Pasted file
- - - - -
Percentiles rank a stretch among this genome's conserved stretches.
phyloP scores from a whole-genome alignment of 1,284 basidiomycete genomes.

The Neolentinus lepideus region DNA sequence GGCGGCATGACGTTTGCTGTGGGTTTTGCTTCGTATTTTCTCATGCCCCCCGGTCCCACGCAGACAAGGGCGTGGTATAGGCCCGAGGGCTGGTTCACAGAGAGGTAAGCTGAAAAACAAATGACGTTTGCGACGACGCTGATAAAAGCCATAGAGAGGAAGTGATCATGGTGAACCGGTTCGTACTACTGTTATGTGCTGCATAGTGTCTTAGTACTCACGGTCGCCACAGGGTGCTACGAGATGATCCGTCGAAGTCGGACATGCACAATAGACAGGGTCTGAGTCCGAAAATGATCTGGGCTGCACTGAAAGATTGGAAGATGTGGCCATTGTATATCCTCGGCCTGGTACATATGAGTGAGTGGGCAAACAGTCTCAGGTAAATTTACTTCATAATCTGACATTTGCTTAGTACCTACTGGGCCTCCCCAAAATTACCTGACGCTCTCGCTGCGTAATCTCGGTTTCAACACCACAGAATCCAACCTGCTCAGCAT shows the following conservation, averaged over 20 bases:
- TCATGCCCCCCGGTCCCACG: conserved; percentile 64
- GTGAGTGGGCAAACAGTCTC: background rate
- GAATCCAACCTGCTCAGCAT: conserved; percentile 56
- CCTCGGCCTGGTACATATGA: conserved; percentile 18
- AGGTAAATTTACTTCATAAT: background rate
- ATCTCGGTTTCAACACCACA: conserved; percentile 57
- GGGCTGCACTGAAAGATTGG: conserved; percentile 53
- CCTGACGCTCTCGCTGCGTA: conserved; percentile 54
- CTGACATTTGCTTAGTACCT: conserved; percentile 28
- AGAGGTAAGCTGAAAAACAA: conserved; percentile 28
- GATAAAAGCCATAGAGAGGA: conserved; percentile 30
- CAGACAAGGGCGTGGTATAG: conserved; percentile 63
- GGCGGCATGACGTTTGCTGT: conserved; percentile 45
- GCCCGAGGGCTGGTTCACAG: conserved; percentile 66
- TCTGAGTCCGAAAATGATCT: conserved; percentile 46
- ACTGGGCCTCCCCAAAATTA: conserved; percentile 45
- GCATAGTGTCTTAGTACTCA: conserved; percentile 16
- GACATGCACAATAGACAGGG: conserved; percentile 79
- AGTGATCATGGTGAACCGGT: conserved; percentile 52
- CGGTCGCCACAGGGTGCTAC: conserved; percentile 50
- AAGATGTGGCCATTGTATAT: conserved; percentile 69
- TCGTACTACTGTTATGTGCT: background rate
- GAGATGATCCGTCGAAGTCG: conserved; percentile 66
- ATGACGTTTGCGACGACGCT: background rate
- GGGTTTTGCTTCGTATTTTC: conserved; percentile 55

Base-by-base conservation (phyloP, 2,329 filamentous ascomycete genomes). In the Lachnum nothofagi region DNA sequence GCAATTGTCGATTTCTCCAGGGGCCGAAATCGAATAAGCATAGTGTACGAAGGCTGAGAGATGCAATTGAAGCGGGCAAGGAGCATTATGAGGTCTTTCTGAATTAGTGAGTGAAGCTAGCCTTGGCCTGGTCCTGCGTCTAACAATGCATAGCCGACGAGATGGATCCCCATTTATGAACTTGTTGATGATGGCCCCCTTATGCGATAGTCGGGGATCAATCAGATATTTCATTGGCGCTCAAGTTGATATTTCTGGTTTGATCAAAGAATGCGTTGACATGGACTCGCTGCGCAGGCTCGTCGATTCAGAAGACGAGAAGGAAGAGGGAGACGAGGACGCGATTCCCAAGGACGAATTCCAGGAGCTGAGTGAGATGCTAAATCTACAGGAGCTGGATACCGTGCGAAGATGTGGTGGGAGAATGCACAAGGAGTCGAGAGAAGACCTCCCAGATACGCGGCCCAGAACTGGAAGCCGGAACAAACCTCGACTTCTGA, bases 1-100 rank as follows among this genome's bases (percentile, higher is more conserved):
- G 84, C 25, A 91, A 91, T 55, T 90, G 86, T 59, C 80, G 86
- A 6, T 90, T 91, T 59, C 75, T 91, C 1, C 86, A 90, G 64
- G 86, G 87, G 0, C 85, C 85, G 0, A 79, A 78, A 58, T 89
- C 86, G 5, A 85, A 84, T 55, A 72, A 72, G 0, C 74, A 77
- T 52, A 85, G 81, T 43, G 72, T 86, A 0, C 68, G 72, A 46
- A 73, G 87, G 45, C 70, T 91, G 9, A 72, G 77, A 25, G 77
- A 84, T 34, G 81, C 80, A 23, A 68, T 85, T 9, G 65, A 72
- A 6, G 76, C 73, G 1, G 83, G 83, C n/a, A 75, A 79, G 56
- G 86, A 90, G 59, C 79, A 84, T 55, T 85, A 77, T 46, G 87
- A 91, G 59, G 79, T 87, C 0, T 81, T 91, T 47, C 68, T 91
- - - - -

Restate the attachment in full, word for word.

Percentiles rank a stretch among this genome's conserved stretches.
phyloP scores from a whole-genome alignment of 1,284 basidiomycete genomes.

The Neolentinus lepideus region DNA sequence GGCGGCATGACGTTTGCTGTGGGTTTTGCTTCGTATTTTCTCATGCCCCCCGGTCCCACGCAGACAAGGGCGTGGTATAGGCCCGAGGGCTGGTTCACAGAGAGGTAAGCTGAAAAACAAATGACGTTTGCGACGACGCTGATAAAAGCCATAGAGAGGAAGTGATCATGGTGAACCGGTTCGTACTACTGTTATGTGCTGCATAGTGTCTTAGTACTCACGGTCGCCACAGGGTGCTACGAGATGATCCGTCGAAGTCGGACATGCACAATAGACAGGGTCTGAGTCCGAAAATGATCTGGGCTGCACTGAAAGATTGGAAGATGTGGCCATTGTATATCCTCGGCCTGGTACATATGAGTGAGTGGGCAAACAGTCTCAGGTAAATTTACTTCATAATCTGACATTTGCTTAGTACCTACTGGGCCTCCCCAAAATTACCTGACGCTCTCGCTGCGTAATCTCGGTTTCAACACCACAGAATCCAACCTGCTCAGCAT shows the following conservation, averaged over 20 bases:
- TCATGCCCCCCGGTCCCACG: conserved; percentile 64
- GTGAGTGGGCAAACAGTCTC: background rate
- GAATCCAACCTGCTCAGCAT: conserved; percentile 56
- CCTCGGCCTGGTACATATGA: conserved; percentile 18
- AGGTAAATTTACTTCATAAT: background rate
- ATCTCGGTTTCAACACCACA: conserved; percentile 57
- GGGCTGCACTGAAAGATTGG: conserved; percentile 53
- CCTGACGCTCTCGCTGCGTA: conserved; percentile 54
- CTGACATTTGCTTAGTACCT: conserved; percentile 28
- AGAGGTAAGCTGAAAAACAA: conserved; percentile 28
- GATAAAAGCCATAGAGAGGA: conserved; percentile 30
- CAGACAAGGGCGTGGTATAG: conserved; percentile 63
- GGCGGCATGACGTTTGCTGT: conserved; percentile 45
- GCCCGAGGGCTGGTTCACAG: conserved; percentile 66
- TCTGAGTCCGAAAATGATCT: conserved; percentile 46
- ACTGGGCCTCCCCAAAATTA: conserved; percentile 45
- GCATAGTGTCTTAGTACTCA: conserved; percentile 16
- GACATGCACAATAGACAGGG: conserved; percentile 79
- AGTGATCATGGTGAACCGGT: conserved; percentile 52
- CGGTCGCCACAGGGTGCTAC: conserved; percentile 50
- AAGATGTGGCCATTGTATAT: conserved; percentile 69
- TCGTACTACTGTTATGTGCT: background rate
- GAGATGATCCGTCGAAGTCG: conserved; percentile 66
- ATGACGTTTGCGACGACGCT: background rate
- GGGTTTTGCTTCGTATTTTC: conserved; percentile 55

Base-by-base conservation (phyloP, 2,329 filamentous ascomycete genomes). In the Lachnum nothofagi region DNA sequence GCAATTGTCGATTTCTCCAGGGGCCGAAATCGAATAAGCATAGTGTACGAAGGCTGAGAGATGCAATTGAAGCGGGCAAGGAGCATTATGAGGTCTTTCTGAATTAGTGAGTGAAGCTAGCCTTGGCCTGGTCCTGCGTCTAACAATGCATAGCCGACGAGATGGATCCCCATTTATGAACTTGTTGATGATGGCCCCCTTATGCGATAGTCGGGGATCAATCAGATATTTCATTGGCGCTCAAGTTGATATTTCTGGTTTGATCAAAGAATGCGTTGACATGGACTCGCTGCGCAGGCTCGTCGATTCAGAAGACGAGAAGGAAGAGGGAGACGAGGACGCGATTCCCAAGGACGAATTCCAGGAGCTGAGTGAGATGCTAAATCTACAGGAGCTGGATACCGTGCGAAGATGTGGTGGGAGAATGCACAAGGAGTCGAGAGAAGACCTCCCAGATACGCGGCCCAGAACTGGAAGCCGGAACAAACCTCGACTTCTGA, bases 1-100 rank as follows among this genome's bases (percentile, higher is more conserved):
- G 84, C 25, A 91, A 91, T 55, T 90, G 86, T 59, C 80, G 86
- A 6, T 90, T 91, T 59, C 75, T 91, C 1, C 86, A 90, G 64
- G 86, G 87, G 0, C 85, C 85, G 0, A 79, A 78, A 58, T 89
- C 86, G 5, A 85, A 84, T 55, A 72, A 72, G 0, C 74, A 77
- T 52, A 85, G 81, T 43, G 72, T 86, A 0, C 68, G 72, A 46
- A 73, G 87, G 45, C 70, T 91, G 9, A 72, G 77, A 25, G 77
- A 84, T 34, G 81, C 80, A 23, A 68, T 85, T 9, G 65, A 72
- A 6, G 76, C 73, G 1, G 83, G 83, C n/a, A 75, A 79, G 56
- G 86, A 90, G 59, C 79, A 84, T 55, T 85, A 77, T 46, G 87
- A 91, G 59, G 79, T 87, C 0, T 81, T 91, T 47, C 68, T 91